Hypoxia-activated prodrugs to deliver targeted radiosensitisation to hypoxic oesophageal tumours


Session type:


Ishna Mistry1,Ewen DD Calder2,Stuart J Conway2,Ester M Hammond1
1Oxford Institute for Radiation Oncology,2Chemistry Research Laboratory, University of Oxford



Hypoxia (low oxygen) is associated with a more aggressive tumour phenotype and resistance to therapy. Significant levels of tumour hypoxia have been noted in oesophageal cancers and the 5-year survival rate remains low. Histone deacetylase (HDAC) inhibitors are a class of anti-cancer agents, which have shown promise in pre-clinical testing. Panobinostat has been shown to be a radiosensitiser in a number of cancer types but to our knowledge has not been tested in combination with radiation in oesophageal cancer. We hypothesised that panobinostat combined with radiation could be an effective therapy for oesophageal cancer and that targeting panobinostat to hypoxic tumour cells could reduce systematic toxicity and increase its efficacy.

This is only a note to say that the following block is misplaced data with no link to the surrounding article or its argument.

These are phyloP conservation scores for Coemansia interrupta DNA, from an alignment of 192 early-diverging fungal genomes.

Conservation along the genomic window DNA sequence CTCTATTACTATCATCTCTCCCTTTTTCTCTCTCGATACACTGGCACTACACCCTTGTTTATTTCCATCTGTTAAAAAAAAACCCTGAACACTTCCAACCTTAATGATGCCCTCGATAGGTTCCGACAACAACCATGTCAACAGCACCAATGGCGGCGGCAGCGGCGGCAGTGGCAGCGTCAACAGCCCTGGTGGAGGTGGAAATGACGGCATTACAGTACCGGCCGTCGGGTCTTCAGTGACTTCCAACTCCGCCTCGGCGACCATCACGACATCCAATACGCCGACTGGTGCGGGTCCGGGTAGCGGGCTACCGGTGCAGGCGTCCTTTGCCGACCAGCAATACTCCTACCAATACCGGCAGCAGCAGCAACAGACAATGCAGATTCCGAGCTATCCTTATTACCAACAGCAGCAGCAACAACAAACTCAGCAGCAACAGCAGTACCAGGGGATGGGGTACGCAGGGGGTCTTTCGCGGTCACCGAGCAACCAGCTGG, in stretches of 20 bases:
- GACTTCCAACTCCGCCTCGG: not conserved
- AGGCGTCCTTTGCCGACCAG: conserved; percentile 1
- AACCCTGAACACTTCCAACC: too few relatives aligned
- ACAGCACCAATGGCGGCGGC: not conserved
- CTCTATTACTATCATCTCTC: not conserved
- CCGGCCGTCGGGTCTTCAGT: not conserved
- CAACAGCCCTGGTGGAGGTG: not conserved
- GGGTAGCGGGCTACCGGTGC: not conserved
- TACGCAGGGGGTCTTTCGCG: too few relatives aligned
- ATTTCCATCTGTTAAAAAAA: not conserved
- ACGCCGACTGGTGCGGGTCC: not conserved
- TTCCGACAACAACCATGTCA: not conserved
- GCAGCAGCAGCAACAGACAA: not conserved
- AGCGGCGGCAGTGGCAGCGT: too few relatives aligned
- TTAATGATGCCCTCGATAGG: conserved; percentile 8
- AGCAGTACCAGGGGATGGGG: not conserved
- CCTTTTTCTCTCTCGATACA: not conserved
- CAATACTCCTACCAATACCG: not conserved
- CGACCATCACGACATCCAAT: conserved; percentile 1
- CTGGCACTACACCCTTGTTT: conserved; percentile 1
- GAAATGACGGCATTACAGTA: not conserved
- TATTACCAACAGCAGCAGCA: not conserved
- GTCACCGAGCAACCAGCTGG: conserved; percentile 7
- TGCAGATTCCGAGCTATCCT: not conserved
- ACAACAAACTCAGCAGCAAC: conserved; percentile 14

The average oxygen concentration in healthy tissues is significantly higher than that in untreated tumours, therefore hypoxia can be exploited as a feature of malignant tissue to develop targeted cancer therapeutics. Hypoxia-activated prodrugs (HAPs) are chemically protected inhibitors that are inactive in normoxic conditions, but undergo enzymatic reduction to the active compound in hypoxic cells.


Here we demonstrate radiosensitisation of oesophageal cells with low doses of panobinostat. A nitroimidazole moiety was identified as an effective protecting group from a panel of HAPs of panobinostat. Colony-formation assays showed the prodrug did not affect cell survival in normoxic conditions, in contrast to unprotected panobinostat. Rapid, oxygen-dependent release of panobinostat from the nitroimdazole protected prodrug was demonstrated in vitro and in cells by HPLC/MS analysis. Optimisation of prodrug dose to deliver hypoxia-specific HDAC inhibition without normal cell toxicity is now underway.


We have identified panobinostat in combination with radiation as a novel therapy option for oesophageal cancer, and panobinostat as an ideal candidate to develop as a HAP. Further, we have designed, synthesised and validated a novel HAP of panobinostat. Using this compound, we aim to deliver targeted radiosensitisation to hypoxic oesophageal tumours.